Soak is rolled. On ArM5 p181 there is a mention of 'Non-combat Damage' say for falling or being in a burning house. Here Soak is rolled, just as Damage is a die+adds. In normal combat, there is a die roll for Atk and one for Dfn, so the Soak and Dam totals have a die involved, somewhere. Therefor non-combat damage has this as well. And this category also applies for damaging spells, since a PoF does +x damage. If the wound penalty isn't applies here, this type of attack is at a disadvantage from one which makes an Atk roll vs. a Dfn. OTHO spells that do fixed damage (like a PeCo doing a Light Wound) is cheated...but they ignore Soak to begin with, so that's possibly ok.

Welcome to the game!

I'm sure you've noticed that there are far fewer rules and details than with some other RPG's. This is for the most part an intentional and consistent decision on the part of of the editors - the Story Guide is invited to find their own case-by-case solutions as they go. (Ars might not be the best "first" RPG for just that reason - or vice versa, depending on your preferred style.)

Maybe... usually? The rounds are fairly long (6 seconds or so), so it could be possible to stand and do something quick - perhaps at a penalty. I wouldn't create a hard, absolute "yes" or "no" rule on this either way - whatever makes the best story (while staying relatively consistent with Player vision of the game world), that's the rule I like.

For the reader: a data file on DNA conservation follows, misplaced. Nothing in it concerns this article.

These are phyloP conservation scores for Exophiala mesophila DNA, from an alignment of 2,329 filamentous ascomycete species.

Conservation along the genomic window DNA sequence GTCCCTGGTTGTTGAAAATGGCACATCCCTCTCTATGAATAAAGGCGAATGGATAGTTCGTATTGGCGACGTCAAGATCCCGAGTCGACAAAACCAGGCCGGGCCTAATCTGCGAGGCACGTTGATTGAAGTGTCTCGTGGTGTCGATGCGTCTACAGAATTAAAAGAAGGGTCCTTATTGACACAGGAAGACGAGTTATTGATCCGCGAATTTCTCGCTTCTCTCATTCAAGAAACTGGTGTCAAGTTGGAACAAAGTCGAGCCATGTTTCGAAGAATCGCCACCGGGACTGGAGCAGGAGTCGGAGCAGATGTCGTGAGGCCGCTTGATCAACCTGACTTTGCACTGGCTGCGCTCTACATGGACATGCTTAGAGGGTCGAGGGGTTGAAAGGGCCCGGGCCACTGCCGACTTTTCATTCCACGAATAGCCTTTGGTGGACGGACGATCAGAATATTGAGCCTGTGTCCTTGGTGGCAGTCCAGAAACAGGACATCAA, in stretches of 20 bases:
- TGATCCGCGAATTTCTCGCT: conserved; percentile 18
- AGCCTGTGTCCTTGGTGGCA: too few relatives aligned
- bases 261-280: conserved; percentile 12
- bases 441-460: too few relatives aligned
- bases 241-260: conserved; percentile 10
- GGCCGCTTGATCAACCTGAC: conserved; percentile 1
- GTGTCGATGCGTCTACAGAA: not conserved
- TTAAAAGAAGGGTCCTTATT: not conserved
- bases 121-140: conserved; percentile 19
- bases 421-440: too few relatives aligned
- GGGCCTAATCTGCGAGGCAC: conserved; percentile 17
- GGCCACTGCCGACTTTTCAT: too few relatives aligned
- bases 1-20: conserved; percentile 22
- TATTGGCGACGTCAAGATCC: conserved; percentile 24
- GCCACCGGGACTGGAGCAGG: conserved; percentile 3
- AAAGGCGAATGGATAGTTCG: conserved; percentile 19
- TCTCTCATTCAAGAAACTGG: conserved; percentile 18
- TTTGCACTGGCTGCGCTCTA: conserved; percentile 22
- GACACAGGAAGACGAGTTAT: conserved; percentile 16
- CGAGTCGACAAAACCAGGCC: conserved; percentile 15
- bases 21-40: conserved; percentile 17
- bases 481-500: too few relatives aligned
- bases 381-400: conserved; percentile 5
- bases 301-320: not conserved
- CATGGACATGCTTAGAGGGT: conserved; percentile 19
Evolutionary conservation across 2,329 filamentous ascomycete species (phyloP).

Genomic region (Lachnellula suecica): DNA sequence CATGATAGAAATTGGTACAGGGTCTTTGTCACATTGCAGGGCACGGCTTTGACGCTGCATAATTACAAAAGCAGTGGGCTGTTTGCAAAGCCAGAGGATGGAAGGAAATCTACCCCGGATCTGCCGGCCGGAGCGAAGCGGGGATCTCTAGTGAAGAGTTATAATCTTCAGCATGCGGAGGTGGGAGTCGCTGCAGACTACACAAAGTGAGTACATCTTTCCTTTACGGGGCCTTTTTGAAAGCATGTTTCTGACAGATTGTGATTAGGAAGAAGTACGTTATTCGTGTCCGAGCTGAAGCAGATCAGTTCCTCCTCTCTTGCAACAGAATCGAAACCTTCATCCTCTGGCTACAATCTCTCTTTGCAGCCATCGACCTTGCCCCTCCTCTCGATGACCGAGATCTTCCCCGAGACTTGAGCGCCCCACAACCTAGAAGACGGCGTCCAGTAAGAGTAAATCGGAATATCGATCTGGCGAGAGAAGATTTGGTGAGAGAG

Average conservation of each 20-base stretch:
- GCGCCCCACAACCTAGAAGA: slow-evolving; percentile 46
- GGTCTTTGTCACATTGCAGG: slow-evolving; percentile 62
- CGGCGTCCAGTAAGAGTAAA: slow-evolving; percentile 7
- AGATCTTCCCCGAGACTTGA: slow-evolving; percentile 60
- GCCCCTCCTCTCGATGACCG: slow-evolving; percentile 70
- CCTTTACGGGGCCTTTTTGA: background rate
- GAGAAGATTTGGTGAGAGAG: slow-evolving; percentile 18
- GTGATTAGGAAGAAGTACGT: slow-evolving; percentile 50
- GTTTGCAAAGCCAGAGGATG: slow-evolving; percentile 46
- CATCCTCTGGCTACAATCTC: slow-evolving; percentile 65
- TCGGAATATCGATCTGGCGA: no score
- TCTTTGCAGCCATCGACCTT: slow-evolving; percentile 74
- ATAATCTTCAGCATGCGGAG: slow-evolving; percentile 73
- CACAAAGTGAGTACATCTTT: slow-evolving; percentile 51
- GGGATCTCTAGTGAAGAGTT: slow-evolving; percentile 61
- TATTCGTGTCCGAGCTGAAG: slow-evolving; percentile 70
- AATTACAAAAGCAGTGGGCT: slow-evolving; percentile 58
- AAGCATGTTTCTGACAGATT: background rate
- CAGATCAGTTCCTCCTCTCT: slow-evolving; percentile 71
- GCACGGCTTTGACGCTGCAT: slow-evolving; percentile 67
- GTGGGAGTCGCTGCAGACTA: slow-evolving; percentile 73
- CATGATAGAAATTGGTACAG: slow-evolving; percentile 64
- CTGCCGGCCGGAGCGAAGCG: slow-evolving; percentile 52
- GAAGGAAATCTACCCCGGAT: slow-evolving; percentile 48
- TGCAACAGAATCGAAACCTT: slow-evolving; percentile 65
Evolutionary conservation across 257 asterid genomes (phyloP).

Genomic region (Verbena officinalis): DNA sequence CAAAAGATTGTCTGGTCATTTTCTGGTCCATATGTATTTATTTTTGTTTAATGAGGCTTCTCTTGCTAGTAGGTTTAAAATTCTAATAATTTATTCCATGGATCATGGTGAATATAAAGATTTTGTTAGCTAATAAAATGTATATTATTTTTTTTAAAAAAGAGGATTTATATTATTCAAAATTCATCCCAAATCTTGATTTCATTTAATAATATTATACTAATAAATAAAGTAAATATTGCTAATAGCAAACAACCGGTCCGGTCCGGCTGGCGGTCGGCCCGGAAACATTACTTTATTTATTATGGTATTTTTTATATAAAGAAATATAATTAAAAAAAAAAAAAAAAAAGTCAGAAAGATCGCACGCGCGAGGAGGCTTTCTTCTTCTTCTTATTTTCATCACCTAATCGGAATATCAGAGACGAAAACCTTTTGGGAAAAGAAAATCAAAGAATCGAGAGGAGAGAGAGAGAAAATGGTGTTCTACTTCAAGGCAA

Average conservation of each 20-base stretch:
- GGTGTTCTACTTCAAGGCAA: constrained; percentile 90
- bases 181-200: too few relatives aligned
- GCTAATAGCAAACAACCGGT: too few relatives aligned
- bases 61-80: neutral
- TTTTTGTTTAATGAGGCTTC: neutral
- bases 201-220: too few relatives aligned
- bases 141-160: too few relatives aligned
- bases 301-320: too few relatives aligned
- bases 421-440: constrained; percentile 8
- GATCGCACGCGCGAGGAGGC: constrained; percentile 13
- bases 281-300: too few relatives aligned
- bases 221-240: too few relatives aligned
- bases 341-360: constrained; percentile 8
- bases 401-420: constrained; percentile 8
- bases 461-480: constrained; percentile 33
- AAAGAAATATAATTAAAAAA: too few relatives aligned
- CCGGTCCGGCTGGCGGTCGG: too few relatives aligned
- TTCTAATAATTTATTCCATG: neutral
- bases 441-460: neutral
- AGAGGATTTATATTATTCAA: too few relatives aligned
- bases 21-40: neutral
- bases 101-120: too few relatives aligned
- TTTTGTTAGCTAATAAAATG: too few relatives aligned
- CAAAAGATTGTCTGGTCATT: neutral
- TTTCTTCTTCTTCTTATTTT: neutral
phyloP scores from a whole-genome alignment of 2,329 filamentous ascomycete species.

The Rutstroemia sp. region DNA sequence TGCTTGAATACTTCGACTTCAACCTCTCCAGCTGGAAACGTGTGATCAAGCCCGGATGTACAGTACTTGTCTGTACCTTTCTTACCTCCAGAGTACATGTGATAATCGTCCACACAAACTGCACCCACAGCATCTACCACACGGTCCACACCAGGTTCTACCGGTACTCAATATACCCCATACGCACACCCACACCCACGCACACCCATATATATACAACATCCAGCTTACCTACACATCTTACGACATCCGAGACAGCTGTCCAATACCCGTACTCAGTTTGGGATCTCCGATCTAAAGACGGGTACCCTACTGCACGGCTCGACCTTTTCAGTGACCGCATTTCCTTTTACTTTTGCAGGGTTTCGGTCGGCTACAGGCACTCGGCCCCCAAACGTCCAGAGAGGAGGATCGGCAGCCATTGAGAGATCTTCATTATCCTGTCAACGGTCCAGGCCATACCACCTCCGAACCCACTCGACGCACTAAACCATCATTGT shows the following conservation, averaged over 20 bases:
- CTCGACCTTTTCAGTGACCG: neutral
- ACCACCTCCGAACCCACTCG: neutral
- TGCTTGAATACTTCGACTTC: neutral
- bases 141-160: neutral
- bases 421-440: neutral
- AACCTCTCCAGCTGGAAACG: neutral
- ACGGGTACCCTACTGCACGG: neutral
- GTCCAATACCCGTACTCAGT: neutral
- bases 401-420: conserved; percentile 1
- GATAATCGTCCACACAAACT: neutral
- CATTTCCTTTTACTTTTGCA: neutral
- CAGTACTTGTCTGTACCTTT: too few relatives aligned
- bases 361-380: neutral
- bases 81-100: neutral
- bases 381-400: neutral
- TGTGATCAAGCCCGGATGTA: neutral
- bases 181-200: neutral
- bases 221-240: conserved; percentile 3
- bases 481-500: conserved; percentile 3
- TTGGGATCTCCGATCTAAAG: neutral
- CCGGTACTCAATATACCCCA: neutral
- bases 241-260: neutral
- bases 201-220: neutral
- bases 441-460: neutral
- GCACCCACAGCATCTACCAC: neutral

No one said the canon spells are the best examples of their kind, and CD is exactly that - not the best example of its kind. CD, to use the technical Hermetic term, sucks big green ones - it must have been designed to intimidate, like a punch in the stomach, or to exterminate vermin, not for real mortal combat. No, you can't expect to kill any Size 0 critter with CD, or only with the greatest of luck. Bumping that same effect to a Level 15 effect, d+15 damage, is MUCH better, and at least you'll be incapacitating your target with some reliability - as an informal rule of thumb, it takes a level 25 spell or so to be reliably lethal.

(Note - on that point, consider giving Sleep spells a Duration, changing canon Dur:Conc to Dur:Diam (to avoid Concentration checks), and bumping Range:Eye to Range:Voice for a MUCH more satisfactory (and practical) result.)

Nope - but remember, as mentioned above, without a duration, you're only putting them to sleep, not keeping them asleep.